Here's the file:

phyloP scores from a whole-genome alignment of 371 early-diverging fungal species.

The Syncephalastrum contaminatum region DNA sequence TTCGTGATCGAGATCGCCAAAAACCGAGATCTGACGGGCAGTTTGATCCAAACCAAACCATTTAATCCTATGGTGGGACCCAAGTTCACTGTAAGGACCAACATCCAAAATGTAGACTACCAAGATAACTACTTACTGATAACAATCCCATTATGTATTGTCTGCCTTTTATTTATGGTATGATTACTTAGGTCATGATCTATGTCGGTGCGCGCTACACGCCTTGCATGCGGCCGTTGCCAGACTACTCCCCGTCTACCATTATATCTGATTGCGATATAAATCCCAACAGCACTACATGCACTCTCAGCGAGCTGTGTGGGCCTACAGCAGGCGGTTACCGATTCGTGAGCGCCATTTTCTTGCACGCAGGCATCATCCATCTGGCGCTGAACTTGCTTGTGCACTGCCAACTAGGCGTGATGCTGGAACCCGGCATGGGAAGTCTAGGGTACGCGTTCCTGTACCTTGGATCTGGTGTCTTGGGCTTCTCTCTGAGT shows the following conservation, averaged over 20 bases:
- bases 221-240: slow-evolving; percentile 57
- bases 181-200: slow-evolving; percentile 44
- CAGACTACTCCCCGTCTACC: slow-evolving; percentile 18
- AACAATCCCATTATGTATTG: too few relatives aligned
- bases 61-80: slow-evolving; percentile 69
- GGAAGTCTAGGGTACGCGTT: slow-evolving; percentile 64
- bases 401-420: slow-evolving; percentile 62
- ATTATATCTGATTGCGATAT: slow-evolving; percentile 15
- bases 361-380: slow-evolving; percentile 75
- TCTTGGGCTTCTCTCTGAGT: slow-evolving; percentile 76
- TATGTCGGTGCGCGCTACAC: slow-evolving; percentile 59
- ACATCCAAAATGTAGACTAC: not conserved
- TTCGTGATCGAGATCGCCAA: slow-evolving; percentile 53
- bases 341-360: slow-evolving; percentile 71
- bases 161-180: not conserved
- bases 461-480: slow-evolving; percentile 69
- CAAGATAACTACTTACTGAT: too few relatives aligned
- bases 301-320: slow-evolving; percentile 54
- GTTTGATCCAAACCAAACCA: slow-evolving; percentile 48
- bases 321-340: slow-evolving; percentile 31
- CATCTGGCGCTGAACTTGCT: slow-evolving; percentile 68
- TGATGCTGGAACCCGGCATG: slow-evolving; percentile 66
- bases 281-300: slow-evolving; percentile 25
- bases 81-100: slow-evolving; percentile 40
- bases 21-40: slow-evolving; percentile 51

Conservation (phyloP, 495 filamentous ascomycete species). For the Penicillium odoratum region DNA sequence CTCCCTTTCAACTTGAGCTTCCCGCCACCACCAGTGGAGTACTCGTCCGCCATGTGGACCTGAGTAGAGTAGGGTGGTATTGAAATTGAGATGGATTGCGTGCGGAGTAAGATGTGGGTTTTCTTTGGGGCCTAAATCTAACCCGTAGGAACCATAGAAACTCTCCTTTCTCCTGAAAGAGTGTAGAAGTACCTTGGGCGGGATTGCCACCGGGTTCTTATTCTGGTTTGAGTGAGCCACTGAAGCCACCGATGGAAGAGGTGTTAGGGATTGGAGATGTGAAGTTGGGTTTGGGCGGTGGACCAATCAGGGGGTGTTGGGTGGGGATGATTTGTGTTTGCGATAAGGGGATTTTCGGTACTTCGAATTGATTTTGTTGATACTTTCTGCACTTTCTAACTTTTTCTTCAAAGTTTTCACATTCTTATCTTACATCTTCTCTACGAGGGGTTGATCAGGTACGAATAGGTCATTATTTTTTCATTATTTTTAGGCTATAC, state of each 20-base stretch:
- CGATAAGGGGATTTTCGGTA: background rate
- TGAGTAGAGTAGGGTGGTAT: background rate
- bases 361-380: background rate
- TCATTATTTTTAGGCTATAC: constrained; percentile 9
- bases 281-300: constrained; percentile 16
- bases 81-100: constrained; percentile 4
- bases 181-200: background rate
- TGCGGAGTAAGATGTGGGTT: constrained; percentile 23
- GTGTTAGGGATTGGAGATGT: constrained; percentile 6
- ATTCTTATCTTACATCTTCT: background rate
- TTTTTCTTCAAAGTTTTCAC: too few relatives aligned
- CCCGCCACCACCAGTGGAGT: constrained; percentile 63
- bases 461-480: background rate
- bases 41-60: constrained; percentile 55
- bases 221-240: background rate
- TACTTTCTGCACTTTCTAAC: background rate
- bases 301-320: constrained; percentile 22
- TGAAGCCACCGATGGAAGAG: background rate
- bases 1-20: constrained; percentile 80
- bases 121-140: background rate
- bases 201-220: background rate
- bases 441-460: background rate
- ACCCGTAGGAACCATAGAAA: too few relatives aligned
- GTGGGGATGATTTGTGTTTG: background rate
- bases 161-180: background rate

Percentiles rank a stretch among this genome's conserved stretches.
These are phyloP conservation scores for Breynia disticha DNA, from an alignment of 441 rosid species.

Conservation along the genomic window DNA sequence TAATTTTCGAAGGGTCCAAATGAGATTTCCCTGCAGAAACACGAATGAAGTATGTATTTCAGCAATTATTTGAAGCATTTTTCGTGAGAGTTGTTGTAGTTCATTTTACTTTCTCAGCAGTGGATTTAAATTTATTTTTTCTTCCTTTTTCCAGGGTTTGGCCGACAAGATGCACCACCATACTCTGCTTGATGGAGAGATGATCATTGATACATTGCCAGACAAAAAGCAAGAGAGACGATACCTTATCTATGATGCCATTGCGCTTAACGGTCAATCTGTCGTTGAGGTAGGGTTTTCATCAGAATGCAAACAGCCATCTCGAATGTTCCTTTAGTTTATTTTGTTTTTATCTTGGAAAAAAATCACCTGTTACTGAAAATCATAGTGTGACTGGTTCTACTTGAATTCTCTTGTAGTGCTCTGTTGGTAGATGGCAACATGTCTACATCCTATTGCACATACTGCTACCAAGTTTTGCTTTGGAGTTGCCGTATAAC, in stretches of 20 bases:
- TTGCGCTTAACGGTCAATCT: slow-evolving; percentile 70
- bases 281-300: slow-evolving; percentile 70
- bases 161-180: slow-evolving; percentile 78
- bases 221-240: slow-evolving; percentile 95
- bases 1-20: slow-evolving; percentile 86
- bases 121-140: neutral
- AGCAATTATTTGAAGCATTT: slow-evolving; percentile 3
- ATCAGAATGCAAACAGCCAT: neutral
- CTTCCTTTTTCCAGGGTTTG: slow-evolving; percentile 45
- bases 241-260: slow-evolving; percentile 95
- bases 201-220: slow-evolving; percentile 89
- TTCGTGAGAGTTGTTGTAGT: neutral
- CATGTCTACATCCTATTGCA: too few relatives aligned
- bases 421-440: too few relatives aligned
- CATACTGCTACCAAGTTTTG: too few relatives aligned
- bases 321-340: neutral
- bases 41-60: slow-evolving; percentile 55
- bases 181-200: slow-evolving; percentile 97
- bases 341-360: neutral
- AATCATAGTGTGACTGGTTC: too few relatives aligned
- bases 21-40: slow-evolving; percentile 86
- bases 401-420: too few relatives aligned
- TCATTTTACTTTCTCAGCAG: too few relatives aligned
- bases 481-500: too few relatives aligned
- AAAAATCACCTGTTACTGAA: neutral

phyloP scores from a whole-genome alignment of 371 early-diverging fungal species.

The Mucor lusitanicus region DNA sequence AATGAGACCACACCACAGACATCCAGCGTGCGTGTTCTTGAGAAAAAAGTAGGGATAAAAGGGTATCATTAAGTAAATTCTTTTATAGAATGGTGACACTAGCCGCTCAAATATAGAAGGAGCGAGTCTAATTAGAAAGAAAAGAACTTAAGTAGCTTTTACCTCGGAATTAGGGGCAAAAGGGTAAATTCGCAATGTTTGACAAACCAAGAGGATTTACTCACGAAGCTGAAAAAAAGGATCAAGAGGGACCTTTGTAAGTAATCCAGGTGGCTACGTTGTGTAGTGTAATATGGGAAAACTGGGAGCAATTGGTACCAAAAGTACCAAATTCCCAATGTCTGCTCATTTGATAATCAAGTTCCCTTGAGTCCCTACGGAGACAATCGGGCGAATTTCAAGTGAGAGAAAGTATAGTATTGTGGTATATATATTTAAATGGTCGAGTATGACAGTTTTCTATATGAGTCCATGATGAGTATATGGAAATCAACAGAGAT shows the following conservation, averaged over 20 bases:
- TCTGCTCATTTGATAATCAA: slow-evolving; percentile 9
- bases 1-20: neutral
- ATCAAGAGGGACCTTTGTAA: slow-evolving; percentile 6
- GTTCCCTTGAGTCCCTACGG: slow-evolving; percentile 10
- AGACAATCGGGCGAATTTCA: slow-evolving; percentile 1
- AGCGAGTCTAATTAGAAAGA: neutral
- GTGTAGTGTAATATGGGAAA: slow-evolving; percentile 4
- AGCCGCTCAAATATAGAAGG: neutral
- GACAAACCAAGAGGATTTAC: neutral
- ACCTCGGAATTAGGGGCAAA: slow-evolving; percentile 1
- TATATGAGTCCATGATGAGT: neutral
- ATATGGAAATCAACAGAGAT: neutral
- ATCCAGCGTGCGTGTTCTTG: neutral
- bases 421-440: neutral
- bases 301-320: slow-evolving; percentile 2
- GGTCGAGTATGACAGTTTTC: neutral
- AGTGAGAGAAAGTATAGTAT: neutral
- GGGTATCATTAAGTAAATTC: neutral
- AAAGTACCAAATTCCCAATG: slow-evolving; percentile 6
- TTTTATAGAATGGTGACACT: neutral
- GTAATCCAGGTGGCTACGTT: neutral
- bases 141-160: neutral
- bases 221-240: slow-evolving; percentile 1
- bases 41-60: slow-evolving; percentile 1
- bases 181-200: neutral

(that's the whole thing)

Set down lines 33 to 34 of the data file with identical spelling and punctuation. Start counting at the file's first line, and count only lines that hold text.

- bases 281-300: constrained; percentile 16
- bases 81-100: constrained; percentile 4